Susan Walton

My Brother Died

By Susan Walton

Just over a year ago my only sibling Brian died. He was my older brother by a year and eight days. I had never known life without him. 

Brian died of a sudden heart attack. He was 53 years old. 

One of the hardest things I’ve had to do in my life was to tell my mom that her first-born child had died. 

Brian made his life in China. His family lived an ex-pat lifestyle with a housekeeper, a cook and drivers. When we arrived in Beijing after the numbing 14-hour flight, it seemed we couldn’t ‘do’ anything; even making a cup of tea was taken care of by their Ayi. This meant we were not only isolated with the language barrier but idle with our emotions as well.  

People came by who knew my brother’s daily life more than me. I had hard feelings of being ‘just the sister.’  I felt I couldn’t show more emotion than my mom, Li Hui or the kids. I felt stabs of guilt for not visiting more often.

For the funeral we followed Chinese tradition along with smatterings of Buddhist and Christian faiths. We lit candles and offered food, we burnt fake money on the city streets chanting, “this is for you Brian.”

Our own father had died when we were teenagers and this felt like history repeating itself. I know how important it can be to hear stories about my dad and so sharing our childhood memories is something I can do for TJ, Syndi Li and Daniel. When I look at them I see and feel my brother. I forever want them to know how very proud he would always be of them. 

Back in the Yukon I couldn’t face work. I couldn’t face friends too well either. I hid myself away in the safe comfort of home. Despite knowing it was not a healthy coping mechanism, eating popcorn and watching Netflix for weeks on end was all I could do. 

My work mates were quietly and generously supportive. I struggled to feel in the moment while being an upbeat nurse helping patients through their own issues. 

Soon, I walked into Hospice house. I picked up a felted heart and was warmly greeted. The very air was peaceful. I had healing touch. I felt relaxed for the first time in months. I went to a counselor and talked. She listened. It helped.  

In the spring I was a participant in the GPB photography show ‘This is How I Really Feel.’ It was a vulnerable and powerful process to share my grief with a wider Yukon audience. I posed in my nurses uniform with a black band on my arm. The black band used to signify a period of mourning. I seriously considered adopting the idea as a way to indicate to others to please be just a little more gentle. So strange that we live in a world where we have to ask for kindness.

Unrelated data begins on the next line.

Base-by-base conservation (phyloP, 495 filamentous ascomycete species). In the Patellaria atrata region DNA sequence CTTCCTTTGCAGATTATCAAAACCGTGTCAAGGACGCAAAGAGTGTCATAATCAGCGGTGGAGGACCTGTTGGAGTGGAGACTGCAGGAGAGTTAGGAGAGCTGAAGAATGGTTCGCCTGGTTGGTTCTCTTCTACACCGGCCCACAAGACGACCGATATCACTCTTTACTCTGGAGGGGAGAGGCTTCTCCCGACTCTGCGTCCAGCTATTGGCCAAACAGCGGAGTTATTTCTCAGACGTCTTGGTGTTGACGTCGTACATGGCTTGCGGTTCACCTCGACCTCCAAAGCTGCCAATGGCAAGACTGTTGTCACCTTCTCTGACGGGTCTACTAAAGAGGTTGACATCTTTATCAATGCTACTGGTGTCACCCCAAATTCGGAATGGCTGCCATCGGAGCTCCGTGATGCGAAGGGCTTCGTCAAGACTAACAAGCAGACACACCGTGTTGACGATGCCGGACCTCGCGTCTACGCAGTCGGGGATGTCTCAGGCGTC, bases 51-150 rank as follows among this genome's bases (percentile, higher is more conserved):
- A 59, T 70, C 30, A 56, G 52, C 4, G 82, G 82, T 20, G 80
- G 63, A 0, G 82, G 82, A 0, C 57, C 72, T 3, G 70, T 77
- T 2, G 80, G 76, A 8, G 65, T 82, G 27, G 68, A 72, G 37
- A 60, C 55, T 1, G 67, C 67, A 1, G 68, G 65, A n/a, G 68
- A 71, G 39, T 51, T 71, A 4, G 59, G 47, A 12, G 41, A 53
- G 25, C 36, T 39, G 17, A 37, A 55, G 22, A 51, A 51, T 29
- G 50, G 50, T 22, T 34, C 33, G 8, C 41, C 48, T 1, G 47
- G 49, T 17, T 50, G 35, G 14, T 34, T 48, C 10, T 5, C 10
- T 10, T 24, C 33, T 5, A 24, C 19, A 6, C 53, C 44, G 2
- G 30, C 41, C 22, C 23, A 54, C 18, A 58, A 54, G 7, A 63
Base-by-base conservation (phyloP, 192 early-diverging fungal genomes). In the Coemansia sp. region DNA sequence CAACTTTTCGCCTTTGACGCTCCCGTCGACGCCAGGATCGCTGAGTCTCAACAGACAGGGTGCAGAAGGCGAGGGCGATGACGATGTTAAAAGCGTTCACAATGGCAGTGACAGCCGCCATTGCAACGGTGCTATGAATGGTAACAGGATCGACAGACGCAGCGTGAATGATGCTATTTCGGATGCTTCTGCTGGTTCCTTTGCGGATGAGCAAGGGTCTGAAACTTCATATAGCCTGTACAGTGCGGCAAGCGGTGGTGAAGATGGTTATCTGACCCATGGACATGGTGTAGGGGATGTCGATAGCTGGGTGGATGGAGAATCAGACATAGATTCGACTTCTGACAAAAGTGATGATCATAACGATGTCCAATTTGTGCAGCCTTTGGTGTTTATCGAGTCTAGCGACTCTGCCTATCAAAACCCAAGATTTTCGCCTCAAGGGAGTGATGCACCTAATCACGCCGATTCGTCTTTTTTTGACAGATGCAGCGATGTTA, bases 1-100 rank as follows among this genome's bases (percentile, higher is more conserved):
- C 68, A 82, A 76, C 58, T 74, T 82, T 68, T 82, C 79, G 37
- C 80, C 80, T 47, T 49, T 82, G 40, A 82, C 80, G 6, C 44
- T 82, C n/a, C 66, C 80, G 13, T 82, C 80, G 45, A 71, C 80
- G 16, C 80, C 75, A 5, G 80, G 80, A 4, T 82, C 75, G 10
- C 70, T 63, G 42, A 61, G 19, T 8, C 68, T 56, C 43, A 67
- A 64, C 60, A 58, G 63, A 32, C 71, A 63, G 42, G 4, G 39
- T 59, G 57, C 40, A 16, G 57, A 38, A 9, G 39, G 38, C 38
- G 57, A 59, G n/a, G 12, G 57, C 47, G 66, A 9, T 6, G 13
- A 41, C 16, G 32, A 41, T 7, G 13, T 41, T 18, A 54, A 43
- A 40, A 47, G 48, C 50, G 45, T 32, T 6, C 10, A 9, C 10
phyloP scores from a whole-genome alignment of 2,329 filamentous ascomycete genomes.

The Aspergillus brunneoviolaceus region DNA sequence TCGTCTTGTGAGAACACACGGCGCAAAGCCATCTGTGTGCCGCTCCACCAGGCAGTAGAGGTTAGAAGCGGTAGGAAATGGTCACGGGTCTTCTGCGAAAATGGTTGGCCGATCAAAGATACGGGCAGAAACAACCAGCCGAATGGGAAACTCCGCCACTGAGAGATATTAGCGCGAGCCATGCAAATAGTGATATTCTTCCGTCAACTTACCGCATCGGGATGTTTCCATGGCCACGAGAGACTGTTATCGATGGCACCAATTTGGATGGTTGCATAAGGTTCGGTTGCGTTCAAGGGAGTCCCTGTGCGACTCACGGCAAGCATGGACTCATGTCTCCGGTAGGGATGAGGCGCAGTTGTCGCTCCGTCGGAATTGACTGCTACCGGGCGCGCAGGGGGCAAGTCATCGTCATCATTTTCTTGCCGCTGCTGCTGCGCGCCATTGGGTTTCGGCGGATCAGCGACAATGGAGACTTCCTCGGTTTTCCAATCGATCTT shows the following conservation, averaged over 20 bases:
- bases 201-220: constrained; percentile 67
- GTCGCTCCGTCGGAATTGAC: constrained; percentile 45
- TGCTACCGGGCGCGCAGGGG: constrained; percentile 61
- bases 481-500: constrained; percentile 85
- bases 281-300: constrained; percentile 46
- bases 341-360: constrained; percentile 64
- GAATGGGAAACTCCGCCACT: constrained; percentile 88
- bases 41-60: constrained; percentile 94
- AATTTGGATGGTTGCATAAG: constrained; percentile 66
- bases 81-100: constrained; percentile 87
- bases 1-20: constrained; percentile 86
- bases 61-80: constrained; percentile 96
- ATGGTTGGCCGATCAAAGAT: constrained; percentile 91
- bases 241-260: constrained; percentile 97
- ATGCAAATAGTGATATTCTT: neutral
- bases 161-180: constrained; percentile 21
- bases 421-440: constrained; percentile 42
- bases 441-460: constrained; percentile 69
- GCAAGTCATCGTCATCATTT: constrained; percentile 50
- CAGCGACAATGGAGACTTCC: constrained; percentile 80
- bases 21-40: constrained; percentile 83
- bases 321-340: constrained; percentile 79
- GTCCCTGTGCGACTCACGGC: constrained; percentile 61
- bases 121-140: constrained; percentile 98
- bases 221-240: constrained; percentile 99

As summer came my mom and I choose pink flowering shrubs to plant in honour of Brian. We watched with a strange sadness as two of the shrubs wilted and died soon after. Despite knowing that we all die, that life and death is a part of the whole…it doesn’t make it any easier to walk through. Mom and I reminisce and let our feelings bubble up together. We hug each other and never leave without saying “I love you.”

Within a 6-month period of time we ended of losing 5 family members. My brother, a cousin, 2 uncles and then last March, my husband’s mother Lenore died as well. 

One of the rituals we have continued is the lighting of candles in memory. This provides a moment to reflect, to cry and perhaps to smile with certain memories. The candlelight also feels warming to our hearts. 

Grief is such a personal journey. My husband John and I focus on remembering to be gentle with each other. I feel so very lucky to have him to hold. 

It has been just over a year since Brian died. The fog of grief has slowly lifted. The intense hidden bathroom crying and middle of the night wrenching sadness has abated. I can talk about Brian without my eyes instantly filling up with tears. 

Feelings of sorrow and grief are now tempered with acceptance and a  touch of lightness.  Exercise, being outside and talking with friends helps so much. I can dance and laugh again despite knowing that life will never be the same. I’d like to say I’ve done a lot of ‘work’  on my grief over the past year – but honestly, it has been an up and down affair and I feel like the greatest work is that of time itself.